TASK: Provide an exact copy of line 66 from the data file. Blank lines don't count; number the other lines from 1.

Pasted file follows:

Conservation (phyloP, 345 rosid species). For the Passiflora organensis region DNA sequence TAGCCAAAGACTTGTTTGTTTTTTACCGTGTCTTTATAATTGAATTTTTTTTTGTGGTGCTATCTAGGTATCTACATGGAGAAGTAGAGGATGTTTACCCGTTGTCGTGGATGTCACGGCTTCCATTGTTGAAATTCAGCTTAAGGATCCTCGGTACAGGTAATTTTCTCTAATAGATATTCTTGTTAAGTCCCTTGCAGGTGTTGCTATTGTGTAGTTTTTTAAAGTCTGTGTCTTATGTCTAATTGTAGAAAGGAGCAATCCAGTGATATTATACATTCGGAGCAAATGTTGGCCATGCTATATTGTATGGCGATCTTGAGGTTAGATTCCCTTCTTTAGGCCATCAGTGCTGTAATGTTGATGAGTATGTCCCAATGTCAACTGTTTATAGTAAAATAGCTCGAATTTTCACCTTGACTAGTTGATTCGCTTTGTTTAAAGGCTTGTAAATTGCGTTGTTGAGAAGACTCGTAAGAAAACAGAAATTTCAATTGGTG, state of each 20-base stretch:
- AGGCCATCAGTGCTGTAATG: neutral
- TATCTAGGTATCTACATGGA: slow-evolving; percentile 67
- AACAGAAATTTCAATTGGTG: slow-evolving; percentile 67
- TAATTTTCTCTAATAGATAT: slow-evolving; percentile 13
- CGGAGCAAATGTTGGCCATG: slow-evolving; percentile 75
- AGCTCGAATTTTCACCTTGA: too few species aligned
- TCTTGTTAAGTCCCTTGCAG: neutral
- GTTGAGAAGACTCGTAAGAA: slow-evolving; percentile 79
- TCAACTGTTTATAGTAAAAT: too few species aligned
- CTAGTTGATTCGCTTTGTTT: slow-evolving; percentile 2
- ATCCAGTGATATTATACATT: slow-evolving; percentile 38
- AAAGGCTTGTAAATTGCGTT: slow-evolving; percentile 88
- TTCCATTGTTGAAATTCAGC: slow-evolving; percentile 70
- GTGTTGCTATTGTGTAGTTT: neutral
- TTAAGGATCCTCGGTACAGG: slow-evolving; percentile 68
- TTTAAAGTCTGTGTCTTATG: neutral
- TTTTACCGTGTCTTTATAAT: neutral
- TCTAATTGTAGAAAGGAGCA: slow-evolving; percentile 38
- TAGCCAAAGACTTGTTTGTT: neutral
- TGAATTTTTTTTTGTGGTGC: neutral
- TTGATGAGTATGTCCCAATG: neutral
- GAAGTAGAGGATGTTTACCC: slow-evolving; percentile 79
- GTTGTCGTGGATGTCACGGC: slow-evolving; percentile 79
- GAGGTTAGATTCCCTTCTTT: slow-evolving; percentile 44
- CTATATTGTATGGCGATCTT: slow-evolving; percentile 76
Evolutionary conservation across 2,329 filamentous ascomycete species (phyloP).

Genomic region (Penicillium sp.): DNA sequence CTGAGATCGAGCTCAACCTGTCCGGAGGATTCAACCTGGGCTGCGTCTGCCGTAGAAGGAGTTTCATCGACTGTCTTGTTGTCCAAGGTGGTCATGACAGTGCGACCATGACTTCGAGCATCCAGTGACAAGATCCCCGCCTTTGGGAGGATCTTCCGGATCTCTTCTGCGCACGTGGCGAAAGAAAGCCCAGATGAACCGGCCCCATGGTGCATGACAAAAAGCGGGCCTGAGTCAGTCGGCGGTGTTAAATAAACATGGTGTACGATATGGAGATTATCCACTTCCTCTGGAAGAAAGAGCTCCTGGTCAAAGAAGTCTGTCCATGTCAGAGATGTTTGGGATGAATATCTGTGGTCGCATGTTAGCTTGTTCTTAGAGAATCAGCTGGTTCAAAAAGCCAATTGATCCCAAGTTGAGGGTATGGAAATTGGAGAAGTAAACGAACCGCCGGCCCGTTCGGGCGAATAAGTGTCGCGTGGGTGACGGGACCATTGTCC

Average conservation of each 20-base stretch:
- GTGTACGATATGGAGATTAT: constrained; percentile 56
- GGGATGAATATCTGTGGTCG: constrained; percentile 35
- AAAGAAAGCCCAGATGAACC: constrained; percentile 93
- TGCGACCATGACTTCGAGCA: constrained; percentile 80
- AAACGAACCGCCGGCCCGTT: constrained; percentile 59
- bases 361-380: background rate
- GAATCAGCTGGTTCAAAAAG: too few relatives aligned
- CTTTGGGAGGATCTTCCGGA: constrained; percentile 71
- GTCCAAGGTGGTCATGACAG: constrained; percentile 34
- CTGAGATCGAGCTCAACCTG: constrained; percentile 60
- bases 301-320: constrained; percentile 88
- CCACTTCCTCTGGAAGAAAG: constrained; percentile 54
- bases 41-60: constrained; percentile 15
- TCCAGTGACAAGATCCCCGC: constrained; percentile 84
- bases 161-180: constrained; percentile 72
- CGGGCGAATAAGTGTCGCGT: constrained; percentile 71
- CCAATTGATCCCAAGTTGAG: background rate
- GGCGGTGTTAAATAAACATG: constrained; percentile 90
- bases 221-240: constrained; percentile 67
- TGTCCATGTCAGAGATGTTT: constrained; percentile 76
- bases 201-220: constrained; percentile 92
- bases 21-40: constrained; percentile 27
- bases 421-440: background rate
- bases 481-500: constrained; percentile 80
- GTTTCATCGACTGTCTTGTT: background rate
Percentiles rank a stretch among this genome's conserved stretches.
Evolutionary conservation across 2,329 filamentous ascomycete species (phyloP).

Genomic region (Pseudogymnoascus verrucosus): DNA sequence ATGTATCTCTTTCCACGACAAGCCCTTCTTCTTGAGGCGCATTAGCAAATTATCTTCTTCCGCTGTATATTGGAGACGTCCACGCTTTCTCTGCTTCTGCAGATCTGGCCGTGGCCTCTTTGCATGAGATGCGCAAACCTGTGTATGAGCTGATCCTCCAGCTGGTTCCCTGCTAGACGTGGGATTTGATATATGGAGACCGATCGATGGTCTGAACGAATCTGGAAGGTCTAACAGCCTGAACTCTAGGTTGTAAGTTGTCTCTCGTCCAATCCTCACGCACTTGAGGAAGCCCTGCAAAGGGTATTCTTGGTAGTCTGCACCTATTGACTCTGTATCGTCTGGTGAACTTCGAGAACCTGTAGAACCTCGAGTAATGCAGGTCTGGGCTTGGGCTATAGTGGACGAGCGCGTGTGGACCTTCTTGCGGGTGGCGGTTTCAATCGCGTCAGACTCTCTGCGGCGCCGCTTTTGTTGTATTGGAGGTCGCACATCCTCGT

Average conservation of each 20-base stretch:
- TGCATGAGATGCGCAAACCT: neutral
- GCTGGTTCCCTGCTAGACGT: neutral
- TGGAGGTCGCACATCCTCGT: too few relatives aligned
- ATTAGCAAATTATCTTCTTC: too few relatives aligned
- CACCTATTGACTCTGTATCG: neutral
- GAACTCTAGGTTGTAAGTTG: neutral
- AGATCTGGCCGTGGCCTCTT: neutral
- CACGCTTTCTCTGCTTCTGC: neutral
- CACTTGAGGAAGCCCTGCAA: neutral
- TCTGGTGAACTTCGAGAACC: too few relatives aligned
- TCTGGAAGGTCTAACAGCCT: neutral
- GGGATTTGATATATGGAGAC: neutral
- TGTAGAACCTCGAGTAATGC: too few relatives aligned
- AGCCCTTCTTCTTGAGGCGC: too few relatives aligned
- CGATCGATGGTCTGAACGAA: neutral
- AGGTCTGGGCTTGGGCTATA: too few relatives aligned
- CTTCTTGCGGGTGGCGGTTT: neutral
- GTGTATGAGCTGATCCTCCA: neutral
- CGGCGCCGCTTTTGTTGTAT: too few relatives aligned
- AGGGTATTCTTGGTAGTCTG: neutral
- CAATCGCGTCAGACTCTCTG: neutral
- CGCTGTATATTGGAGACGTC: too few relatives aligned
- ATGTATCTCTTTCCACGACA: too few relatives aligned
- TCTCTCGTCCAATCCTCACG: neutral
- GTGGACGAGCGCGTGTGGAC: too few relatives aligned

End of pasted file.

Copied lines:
- CACGCTTTCTCTGCTTCTGC: neutral